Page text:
The gemeindebauten provided more than just opportunities for communal leisure and learning, they offered residents a wide range of services within the same complex. They contained communal laundry facilities, with state-of-the-art equipment. Beyond the communal kitchens, laundries, and bathing facilities, the municipal housing complexes offered a myriad of other necessities to their residents, ranging from childcare facilities and clinics to libraries. These facilities provided invaluable services to the residents of the gemeindebauten, while providing SDAPÖ leaders with opportunities to influence citizens and instruct them in the socialist principles crucial to the party’s ultimate goal of regaining national dominance. By providing these services to municipal apartment residents, SDAPÖ leaders hoped to engender loyalty to the party and gain support for their broader reforms.
Communal facilities and in-house services were one facet of socialist leaders’ goal of transforming Austrian society and radically departing from centuries of tradition. This included altering the role of women in the home. Tasked with cleaning, cooking, and doing laundry, lower-class women had little opportunity to take part in the cultural or political life of the city. Many of the innovative features included in plans for the gemeindebauten aimed to free women from the “tyranny of domestic labor,” and allow them to become more active in city life. The earliest public housing projects in Red Vienna called for professionalized housework. In these early units, women employed by the city cooked daily communal meals for the facility, collected and cleaned laundry, and even cleaned individual apartments. The party intended for women to spend their newfound leisure in the learning and social spaces programmed into the housing blocks. These early attempts at totally freeing working-class women from domestic chores through professionalized housework proved too expensive to be viable on a large scale, but the aim of lessening women’s domestic burden and bringing them into the public sphere was realized in later housing schemes.
Though they could not abolish the domestic chores of the working class, later gemeindebauten did literally transform the visibility of household labor and importance of women in everyday life. In pre-war tenements, long, narrow apartments were lined along a central hallway that ran through the building. Kitchens were typically the room nearest to the central hallway, while the bedrooms lined the outside walls. Because they were in the center of the building, kitchens had no windows and were typically dark and cut off from the outside street life. The women relegated to these spaces had little access to the city outside their apartments and their plight was easily hidden from the view of the passing public. In contrast, new housing had windows in every room, and often had balconies on or near the kitchen. This drew women’s domestic work into public view so that they could socialize with those outside their window and observe the life of the surrounding city.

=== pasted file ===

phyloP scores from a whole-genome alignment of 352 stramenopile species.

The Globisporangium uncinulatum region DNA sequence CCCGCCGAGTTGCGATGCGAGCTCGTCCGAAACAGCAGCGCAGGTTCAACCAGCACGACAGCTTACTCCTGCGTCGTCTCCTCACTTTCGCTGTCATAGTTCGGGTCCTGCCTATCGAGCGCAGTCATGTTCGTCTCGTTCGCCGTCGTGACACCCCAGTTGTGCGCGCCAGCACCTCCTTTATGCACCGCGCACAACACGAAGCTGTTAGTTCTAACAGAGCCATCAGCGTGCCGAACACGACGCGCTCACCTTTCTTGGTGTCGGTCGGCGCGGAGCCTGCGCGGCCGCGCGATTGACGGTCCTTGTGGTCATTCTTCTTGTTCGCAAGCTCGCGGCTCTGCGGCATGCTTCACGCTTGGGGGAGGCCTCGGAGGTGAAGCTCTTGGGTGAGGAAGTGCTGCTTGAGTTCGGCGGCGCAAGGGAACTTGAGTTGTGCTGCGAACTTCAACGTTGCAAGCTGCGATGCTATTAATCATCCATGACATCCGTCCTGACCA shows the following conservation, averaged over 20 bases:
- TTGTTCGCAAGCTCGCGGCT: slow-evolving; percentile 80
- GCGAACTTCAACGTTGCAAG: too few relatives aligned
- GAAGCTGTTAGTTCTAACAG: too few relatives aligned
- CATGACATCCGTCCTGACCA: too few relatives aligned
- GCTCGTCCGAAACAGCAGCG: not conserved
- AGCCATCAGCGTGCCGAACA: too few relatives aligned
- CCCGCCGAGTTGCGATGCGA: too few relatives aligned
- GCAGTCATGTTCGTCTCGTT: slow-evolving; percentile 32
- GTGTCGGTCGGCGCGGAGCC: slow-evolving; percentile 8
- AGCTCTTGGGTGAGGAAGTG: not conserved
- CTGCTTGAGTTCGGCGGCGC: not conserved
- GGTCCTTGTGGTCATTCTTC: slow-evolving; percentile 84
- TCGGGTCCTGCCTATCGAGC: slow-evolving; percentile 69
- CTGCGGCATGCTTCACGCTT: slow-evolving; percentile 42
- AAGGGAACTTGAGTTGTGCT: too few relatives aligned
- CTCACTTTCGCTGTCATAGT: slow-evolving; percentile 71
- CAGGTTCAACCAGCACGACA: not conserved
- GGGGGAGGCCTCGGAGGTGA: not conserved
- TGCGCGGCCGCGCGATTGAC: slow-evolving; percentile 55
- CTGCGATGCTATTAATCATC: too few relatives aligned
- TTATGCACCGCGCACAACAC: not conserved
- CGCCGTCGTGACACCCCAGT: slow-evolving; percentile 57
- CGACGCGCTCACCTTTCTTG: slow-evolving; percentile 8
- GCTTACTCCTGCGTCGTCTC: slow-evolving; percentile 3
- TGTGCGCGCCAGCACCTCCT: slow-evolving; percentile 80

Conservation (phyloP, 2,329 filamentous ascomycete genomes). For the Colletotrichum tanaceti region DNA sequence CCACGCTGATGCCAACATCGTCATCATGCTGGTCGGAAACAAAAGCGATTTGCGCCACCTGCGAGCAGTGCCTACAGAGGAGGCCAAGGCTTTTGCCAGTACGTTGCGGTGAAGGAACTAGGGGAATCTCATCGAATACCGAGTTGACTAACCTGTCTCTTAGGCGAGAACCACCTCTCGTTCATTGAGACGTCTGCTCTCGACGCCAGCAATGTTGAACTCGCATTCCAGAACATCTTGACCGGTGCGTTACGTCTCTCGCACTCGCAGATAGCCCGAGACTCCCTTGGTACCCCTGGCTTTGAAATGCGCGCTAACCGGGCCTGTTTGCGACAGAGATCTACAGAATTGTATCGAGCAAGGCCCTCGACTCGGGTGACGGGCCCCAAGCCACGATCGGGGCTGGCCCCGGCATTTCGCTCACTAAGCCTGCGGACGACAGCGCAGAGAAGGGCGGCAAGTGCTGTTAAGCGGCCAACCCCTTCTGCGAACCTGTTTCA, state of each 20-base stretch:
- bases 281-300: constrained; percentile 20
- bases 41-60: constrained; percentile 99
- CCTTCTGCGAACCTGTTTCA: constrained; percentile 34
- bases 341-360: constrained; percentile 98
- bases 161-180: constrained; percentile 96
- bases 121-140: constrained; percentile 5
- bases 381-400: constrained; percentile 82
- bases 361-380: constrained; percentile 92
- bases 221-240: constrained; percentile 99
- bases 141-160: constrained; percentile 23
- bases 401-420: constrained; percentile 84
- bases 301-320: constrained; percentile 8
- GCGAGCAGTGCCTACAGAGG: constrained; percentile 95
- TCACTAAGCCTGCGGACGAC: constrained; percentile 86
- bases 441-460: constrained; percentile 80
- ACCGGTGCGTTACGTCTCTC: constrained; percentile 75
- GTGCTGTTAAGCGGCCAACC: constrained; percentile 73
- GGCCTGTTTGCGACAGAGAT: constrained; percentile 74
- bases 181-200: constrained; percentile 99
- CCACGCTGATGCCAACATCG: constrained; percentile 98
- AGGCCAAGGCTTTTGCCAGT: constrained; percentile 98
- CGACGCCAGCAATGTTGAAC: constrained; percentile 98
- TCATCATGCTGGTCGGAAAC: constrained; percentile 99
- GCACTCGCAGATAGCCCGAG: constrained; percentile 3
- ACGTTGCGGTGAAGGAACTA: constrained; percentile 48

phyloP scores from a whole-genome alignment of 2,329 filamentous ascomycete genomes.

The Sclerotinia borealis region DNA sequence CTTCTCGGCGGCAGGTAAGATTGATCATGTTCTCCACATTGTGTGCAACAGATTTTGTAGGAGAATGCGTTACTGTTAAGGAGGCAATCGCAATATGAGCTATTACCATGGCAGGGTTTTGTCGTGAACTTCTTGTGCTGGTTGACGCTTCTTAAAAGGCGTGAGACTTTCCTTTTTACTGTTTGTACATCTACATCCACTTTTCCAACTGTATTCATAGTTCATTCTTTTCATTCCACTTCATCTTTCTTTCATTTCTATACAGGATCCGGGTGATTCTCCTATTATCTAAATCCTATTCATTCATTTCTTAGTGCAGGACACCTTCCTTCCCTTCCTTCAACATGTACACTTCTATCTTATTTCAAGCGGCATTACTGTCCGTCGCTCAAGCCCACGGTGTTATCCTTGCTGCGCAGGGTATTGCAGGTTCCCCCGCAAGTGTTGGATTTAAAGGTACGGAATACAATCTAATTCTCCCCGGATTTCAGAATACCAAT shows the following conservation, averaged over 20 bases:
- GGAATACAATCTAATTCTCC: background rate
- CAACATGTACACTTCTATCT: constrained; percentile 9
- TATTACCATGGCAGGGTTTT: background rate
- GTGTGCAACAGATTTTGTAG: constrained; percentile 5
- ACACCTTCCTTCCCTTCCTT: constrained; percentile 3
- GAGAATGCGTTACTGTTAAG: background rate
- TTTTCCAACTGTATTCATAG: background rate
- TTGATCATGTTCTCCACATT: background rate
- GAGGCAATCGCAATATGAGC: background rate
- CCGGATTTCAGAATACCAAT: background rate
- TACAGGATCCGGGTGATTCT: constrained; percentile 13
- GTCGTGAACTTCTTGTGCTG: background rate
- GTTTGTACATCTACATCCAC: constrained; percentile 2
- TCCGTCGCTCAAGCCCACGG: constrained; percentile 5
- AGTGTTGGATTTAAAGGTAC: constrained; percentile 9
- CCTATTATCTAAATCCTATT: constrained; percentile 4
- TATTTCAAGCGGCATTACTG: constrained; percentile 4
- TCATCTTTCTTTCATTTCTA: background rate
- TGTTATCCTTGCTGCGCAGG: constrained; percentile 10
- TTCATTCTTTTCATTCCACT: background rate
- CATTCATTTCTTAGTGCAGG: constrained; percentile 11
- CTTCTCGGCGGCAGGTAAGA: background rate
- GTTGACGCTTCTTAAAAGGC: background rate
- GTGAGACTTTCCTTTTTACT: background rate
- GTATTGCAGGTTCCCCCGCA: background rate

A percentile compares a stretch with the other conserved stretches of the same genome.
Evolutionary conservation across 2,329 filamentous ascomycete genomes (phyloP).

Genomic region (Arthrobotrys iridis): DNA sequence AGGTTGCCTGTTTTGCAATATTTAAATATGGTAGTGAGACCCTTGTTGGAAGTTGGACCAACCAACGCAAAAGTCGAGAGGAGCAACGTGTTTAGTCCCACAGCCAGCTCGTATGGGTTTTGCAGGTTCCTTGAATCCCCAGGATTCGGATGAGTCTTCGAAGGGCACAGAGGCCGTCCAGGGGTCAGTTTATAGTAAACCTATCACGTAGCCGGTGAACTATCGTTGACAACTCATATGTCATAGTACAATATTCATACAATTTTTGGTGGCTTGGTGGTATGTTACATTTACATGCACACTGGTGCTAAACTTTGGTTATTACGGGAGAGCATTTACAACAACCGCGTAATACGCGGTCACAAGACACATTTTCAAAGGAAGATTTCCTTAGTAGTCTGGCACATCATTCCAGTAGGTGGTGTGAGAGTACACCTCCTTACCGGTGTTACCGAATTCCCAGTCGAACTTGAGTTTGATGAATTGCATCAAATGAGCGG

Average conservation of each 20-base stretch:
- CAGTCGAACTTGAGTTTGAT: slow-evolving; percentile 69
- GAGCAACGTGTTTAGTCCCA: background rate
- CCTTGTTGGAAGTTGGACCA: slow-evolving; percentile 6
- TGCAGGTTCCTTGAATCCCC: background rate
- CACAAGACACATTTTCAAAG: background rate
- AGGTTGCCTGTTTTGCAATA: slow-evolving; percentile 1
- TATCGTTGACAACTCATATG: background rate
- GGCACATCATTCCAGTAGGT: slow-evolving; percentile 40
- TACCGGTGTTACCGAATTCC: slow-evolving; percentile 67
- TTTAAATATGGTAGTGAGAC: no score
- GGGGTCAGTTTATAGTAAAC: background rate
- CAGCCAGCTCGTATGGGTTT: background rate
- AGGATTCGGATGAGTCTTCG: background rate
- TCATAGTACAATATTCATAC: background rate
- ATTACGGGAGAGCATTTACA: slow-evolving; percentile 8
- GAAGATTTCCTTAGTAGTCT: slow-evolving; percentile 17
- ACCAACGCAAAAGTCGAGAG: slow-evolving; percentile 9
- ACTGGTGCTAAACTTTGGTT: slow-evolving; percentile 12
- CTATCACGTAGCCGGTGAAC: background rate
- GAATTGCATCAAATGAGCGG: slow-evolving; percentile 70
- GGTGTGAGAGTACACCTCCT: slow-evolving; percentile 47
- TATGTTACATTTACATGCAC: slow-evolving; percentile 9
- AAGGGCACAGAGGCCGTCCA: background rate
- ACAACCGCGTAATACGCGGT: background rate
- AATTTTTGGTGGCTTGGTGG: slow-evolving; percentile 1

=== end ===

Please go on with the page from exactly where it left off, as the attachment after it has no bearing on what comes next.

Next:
Historians continue to debate the benefit of the housing reforms for working-class women. Despite good intentions and progressive rhetoric, their roles as mothers and wives continued to define life for women in the gemeindebauten. Amenities meant to relieve women in the housing blocks proved to be restrictive and made engagement in public and city life difficult. Child-care facilities were closed on holidays, and time in the communal laundries was limited to one day a week, curtailing women’s leisure time for political or cultural pursuits. Historians like Helmut Gruber argue that resettlement in city housing projects destroyed the tight-knit communal bonds that had existed among women in the tenements. Though their work was confined to the inner recesses of tenement apartments, women socialized in the central corridor that ran through the building and formed bonds that alleviated some of the burdens of daily chores. Women might agree to watch their neighbors’ children while they shopped or were ill. Tenements, though overcrowded, might house large extended families who could share the responsibilities for household chores. Gruber argues that the SDAPÖ gemeindebauten refocused this reliance on others within the community towards reliance on the socialist party and its city government. By providing only small apartments that could house no more than a single nuclear family, the new housing project broke up the large extended families found in the tenements. By replacing long central corridors with landings that served only three or four flats, SDAPÖ designers lessened opportunity for informal socialization with close neighbors.
Others counter that this argument romanticizes the appalling conditions of life in the tenements and that the gemeindebauten reshaped the lives of Viennese working-class women for the better. Tenements rarely had running water or electricity, while new city-built units had plumbing, electricity, and gas appliances. Tenements had been dark, and women had been relegated to the interior spaces of the building, away from public life. In the gemeindebauten, every room had a window, so units were filled with light; even while doing household chores, women could interact with their neighbors and be a part of city life. Laundry facilities were new and equipped with the latest appliances and housed in large, well-ventilated, brightly lit rooms. Though they may not have been completely freed from household tasks, women still enjoyed more leisure time, opportunities for education, and cultural and political engagement in the new housing projects.